UK & Europe
Trade & Commodities
In this first of a series on biofuels, we examine some of the regulatory factors which are having continued impact on the trade and consumption of biomass (and particularly wood pellets) as a source of renewable energy.
Biomass forms a huge part of Europe’s renewable energy mix, accounting for an estimated 60% of the renewable energy produced by the European Union and UK combined.
In the more commonly used form of wood pellets, biomass has obvious advantages: the pellets are stable and easily transported (although problems certainly do arise – about which more later), can be produced as a by-product of the lumber industry, and provide an alternate fuel source for coal-fired power stations (with modifications) which might otherwise become defunct.
However, perhaps the most significant economic benefit for producers and consumers of wood pellets in Europe arises out of their regulatory treatment. Under the EU Emissions Trading System (“EU ETS”), and also the new UK ETS scheme, wood pellets are treated as a carbon-neutral source of energy. This means that biomass power stations are relieved of the requirement to purchase emission allowances to offset their carbon emissions ‘at the smokestack’. There are further subsidy programmes aimed at increasing the use of biomass in countries like the UK, for instance Contracts for Difference and the Renewables Obligation.
In short, the health of the biomass industry in Europe and elsewhere owes much to a long history of favourable regulatory treatment. However, that position appears to be coming under increasing pressure.
Along with the UK and Belgium, the Netherlands has long been one of the main European importers of wood pellets. However, there are clear signs of a change in public opinion about wood pellets’ carbon-neutral status, with critics arguing that the delay between burning biomass and growing replacement trees is not properly taken into account. In the recent 2021 elections, all of the main parties adopted an anti-wood pellet stance. In February 2021, just prior to the elections, the Dutch Parliament voted overwhelmingly to stop issuing new subsidies to biomass plants.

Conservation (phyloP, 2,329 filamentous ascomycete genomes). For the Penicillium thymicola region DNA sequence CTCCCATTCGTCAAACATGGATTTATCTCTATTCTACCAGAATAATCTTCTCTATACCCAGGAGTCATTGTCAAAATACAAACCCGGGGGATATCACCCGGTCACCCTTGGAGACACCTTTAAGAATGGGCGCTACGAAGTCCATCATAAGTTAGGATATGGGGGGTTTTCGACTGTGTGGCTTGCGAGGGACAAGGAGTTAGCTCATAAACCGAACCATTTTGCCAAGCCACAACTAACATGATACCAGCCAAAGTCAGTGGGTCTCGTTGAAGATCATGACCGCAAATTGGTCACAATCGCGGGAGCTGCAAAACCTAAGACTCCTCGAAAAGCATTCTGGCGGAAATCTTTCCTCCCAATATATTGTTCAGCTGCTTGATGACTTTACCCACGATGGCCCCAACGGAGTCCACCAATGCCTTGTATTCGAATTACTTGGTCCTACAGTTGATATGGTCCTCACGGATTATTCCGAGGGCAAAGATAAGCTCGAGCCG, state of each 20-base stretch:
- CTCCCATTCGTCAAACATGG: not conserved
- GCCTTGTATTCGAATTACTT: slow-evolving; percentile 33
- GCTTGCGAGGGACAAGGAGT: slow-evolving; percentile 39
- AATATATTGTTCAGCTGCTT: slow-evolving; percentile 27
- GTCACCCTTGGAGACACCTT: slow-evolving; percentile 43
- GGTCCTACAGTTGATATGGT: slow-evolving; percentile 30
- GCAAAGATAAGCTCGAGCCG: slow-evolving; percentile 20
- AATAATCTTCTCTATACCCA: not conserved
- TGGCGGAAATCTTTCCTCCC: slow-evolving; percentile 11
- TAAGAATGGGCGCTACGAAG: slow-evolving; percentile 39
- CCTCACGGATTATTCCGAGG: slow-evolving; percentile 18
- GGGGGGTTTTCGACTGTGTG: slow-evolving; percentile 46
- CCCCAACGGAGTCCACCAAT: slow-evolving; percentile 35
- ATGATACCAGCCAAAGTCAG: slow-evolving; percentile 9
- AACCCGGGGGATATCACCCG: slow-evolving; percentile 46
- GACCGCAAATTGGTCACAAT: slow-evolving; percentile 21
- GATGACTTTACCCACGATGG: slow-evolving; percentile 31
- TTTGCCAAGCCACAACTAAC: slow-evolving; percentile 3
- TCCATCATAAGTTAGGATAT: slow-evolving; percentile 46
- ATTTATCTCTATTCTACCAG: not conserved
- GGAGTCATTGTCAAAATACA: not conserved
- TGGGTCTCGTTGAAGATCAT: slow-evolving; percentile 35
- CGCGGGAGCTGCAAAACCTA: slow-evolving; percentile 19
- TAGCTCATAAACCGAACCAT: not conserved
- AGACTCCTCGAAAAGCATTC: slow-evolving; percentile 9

There are other challenges: campaigners recently brought a claim to the European Court of Justice, aimed at challenging the favourable treatment of wood pellets and other ‘forest biomass’ in the important European Union Renewable Energy Directive (“RED II”). The EU Commission has also recently reconsidered the treatment of forest biomass in RED II, releasing on 14 July 2021 a proposal for amendments to that directive which will, if enacted, place more stringent sustainability obligations on users of forest biomass. In particular, the Commission proposes to forbid Member States from offering state support to electricity-only installations using forest biomass from 31 December 2026. We shall release other updates as more information becomes available.
The industry is not blind to the risks. Many are working proactively to ensure that the case for biomass as a carbon-neutral source of energy continues to be as strong as possible. Some industry leaders like Drax, in the UK, are pushing ahead with plans for Bioenergy with Carbon Capture and Storage (“BECCS”), commonly referred to as ‘negative emissions’ technologies.
However, the Netherlands presents an example of just how quickly policy, and the hard economics of tax and regulation, can wrongfoot commercial operators. Flexibility will continue to be a key advantage, whether that means smarter boiler design, smarter forestry management, or smarter contractual relationships.
Despite the potential headwinds in Europe, there is plenty of encouragement in other markets: China has long nurtured a domestic bioenergy industry based largely around crop residues derived from rice, maize and wheat, but has discouraged and even historically banned the import of wood pellets. With the introduction of China’s new ETS scheme this year, and a drive towards using more renewable energy in 2021, that position may well change.
The United States is one of the largest exporters of wood pellets, but biomass has not achieved the success that it has in Europe, mainly due to the relative cheapness of fossil fuels and unwillingness of administrations to provide the regulatory incentives to convert coal-fired power stations. While not an explicit supporter of biomass energy, the Biden administration has made it clear that it is serious about climate change: if incentives for the use of biomass arise (or merely disincentives for the use of coal), then domestic demand will inevitably increase.